πέρι, adverb, ‘exceedingly.’
 μετά, a rather remarkable use with the accusative. In Attic the genitive would follow.ἀτὰρ οὐ τέλος ἵκεο μύθων, ‘but you did not come to the completion of your speech’; you did not touch the really vital point, namely the quarrel between Achilles and Agamemnon, which has led to the present disasters. “And yet thou hast not gone so far, but we must further go” (Chapman).
 The verse is bracketed, as not a part of the original poem, because the construction of two accusatives after “βάζεις” is unusual (“μ᾽ , Π” 207, may stand for “μοι”), and because the latter part of the line contains a weak repetition of l. 58.οὐδὲ κρείων Ἀγαμέμνων, ‘not even lord Agamemnon.’ By these words Nestor makes it clear that what he has to add will be likely to irritate the king of Mycenae. He is hinting at the real cause of the recent calamities, the quarrel with Achilles. What he has to propose is a reconciliation between the two chiefs. Yet he will not humiliate Agamemnon by speaking out before the whole assembly, both chiefs and common soldiers. He proposes that Agamemnon give a dinner to the elders (l. 70), the preliminary of a council. Then, before this select body, he apportions the blame firmly (beginning with l. 96) and proposes the remedy. His tact and his years win Agamemnon's respect; and the king finally yields every point.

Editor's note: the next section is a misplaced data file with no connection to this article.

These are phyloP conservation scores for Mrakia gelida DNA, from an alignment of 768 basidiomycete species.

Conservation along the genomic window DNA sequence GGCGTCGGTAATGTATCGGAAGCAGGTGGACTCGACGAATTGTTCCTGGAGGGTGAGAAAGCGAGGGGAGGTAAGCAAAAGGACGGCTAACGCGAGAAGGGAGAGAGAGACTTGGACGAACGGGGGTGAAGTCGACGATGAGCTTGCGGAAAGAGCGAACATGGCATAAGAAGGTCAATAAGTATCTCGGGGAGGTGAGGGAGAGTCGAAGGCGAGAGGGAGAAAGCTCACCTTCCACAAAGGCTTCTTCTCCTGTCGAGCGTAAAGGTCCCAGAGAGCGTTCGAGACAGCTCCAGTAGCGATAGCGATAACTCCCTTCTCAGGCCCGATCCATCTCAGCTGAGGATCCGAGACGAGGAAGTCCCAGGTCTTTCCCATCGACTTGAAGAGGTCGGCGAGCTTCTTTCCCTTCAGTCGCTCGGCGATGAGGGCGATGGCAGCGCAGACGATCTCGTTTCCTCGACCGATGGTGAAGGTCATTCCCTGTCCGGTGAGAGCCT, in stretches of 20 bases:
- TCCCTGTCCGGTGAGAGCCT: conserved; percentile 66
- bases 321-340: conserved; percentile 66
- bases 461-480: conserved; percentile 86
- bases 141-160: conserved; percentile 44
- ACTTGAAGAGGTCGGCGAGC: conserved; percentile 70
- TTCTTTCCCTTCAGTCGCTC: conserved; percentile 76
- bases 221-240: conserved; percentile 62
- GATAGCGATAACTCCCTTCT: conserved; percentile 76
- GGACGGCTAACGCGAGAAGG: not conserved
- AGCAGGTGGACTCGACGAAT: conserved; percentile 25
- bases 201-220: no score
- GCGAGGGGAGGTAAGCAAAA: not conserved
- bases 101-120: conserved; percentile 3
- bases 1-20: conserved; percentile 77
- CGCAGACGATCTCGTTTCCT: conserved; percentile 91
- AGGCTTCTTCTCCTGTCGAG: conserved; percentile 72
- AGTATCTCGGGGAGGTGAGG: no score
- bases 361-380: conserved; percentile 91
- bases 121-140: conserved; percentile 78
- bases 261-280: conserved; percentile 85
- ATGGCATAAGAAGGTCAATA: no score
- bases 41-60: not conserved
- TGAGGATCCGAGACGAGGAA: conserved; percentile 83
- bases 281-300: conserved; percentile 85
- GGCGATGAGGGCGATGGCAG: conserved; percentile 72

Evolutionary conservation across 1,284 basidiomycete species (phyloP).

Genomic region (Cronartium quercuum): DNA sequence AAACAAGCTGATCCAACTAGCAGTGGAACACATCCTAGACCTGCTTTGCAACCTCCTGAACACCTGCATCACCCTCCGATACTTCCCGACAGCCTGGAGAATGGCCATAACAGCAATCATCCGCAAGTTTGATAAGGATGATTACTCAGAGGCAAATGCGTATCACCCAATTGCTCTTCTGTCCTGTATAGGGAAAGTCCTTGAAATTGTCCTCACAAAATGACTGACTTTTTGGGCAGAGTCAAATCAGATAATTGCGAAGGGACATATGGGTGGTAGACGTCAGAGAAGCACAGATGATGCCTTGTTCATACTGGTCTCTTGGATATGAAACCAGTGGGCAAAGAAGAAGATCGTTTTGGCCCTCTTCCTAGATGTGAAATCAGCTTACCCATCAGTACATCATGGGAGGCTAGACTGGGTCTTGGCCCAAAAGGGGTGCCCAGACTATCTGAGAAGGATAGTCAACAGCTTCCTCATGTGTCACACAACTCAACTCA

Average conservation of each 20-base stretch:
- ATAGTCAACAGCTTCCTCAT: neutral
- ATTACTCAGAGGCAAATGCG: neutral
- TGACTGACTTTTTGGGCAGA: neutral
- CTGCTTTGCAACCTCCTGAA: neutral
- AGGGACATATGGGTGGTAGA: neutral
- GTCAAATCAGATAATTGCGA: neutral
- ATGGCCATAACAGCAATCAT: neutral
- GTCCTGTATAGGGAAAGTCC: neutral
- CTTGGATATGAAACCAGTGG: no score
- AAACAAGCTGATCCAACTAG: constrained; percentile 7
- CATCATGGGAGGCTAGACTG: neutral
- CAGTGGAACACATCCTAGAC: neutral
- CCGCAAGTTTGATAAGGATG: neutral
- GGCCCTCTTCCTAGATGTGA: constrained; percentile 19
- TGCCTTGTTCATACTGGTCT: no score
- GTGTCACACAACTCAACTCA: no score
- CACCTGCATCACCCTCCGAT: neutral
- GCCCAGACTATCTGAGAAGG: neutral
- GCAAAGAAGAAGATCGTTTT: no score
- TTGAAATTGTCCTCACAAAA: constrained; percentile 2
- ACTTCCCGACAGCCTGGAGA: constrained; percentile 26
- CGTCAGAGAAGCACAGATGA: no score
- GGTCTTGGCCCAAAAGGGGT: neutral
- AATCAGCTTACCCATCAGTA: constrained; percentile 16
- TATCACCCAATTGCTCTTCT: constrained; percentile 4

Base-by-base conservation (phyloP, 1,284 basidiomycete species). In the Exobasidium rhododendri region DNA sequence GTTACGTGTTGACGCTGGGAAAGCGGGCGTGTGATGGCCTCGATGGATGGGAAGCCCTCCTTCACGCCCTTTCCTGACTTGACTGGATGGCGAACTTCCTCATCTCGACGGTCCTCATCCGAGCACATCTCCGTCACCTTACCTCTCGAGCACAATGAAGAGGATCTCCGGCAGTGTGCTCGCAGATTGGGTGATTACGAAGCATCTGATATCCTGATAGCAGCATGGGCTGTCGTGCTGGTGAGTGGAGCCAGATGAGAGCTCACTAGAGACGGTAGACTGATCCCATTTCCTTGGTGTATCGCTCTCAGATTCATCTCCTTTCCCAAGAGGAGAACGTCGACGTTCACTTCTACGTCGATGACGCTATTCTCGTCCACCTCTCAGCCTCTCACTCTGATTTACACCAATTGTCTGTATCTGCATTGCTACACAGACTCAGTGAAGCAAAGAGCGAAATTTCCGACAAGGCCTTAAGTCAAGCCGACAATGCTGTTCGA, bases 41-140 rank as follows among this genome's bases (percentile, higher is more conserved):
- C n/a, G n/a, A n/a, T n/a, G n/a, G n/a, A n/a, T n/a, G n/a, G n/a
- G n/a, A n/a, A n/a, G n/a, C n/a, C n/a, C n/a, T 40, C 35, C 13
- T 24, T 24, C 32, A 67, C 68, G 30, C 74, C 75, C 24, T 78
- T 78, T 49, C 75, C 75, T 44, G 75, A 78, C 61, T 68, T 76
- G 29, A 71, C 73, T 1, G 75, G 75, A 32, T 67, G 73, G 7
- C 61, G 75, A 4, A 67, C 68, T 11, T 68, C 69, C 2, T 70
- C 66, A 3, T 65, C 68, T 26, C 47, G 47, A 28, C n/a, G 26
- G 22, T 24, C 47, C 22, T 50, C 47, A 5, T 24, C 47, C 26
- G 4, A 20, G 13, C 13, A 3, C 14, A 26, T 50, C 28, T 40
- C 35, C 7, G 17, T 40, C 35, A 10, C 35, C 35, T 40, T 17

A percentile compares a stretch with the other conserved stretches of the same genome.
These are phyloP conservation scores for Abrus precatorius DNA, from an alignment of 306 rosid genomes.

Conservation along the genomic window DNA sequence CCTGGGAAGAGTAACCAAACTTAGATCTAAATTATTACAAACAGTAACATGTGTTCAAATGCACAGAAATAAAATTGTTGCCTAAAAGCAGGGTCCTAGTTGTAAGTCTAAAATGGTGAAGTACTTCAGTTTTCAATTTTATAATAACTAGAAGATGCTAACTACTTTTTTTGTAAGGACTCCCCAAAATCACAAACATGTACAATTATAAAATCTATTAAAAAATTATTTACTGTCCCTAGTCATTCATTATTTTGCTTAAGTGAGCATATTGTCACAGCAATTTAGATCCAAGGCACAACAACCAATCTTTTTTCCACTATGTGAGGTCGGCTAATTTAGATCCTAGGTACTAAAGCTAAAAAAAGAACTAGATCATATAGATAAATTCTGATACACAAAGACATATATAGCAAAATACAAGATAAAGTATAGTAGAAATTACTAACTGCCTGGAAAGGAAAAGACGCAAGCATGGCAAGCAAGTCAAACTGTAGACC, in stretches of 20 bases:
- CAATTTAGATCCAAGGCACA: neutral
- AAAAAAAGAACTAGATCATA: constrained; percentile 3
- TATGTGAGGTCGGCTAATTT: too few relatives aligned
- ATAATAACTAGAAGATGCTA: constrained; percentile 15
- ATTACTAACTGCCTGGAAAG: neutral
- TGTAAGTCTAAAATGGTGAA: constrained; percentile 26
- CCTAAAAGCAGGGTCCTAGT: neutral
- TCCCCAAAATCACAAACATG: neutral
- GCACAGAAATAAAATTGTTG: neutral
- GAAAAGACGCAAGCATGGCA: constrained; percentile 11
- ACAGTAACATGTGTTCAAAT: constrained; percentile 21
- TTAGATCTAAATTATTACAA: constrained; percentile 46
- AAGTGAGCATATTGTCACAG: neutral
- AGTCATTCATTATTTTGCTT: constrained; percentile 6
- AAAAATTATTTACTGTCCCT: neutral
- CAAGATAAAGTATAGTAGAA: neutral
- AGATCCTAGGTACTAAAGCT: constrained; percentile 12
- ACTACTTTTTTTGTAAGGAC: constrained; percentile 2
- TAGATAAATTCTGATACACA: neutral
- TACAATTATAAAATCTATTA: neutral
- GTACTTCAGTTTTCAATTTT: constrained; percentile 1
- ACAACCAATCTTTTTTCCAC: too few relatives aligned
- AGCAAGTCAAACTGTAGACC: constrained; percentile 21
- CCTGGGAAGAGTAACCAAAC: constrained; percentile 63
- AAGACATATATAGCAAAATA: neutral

63, 64. These lines are bracketed, because probably not a part of the original poem. They seem like the interpolation of a later gnomic poet. In the present context, πολέμου ἐπιδημίοο (‘civil war’) must refer to the quarrel between Agamemnon and Achilles, and ἐκεῖνος, if applied to this concrete case, indicates Agamemnon.Ἀχαιούς is a limit of motion.
 τίθεντο, ‘made ready for themselves.’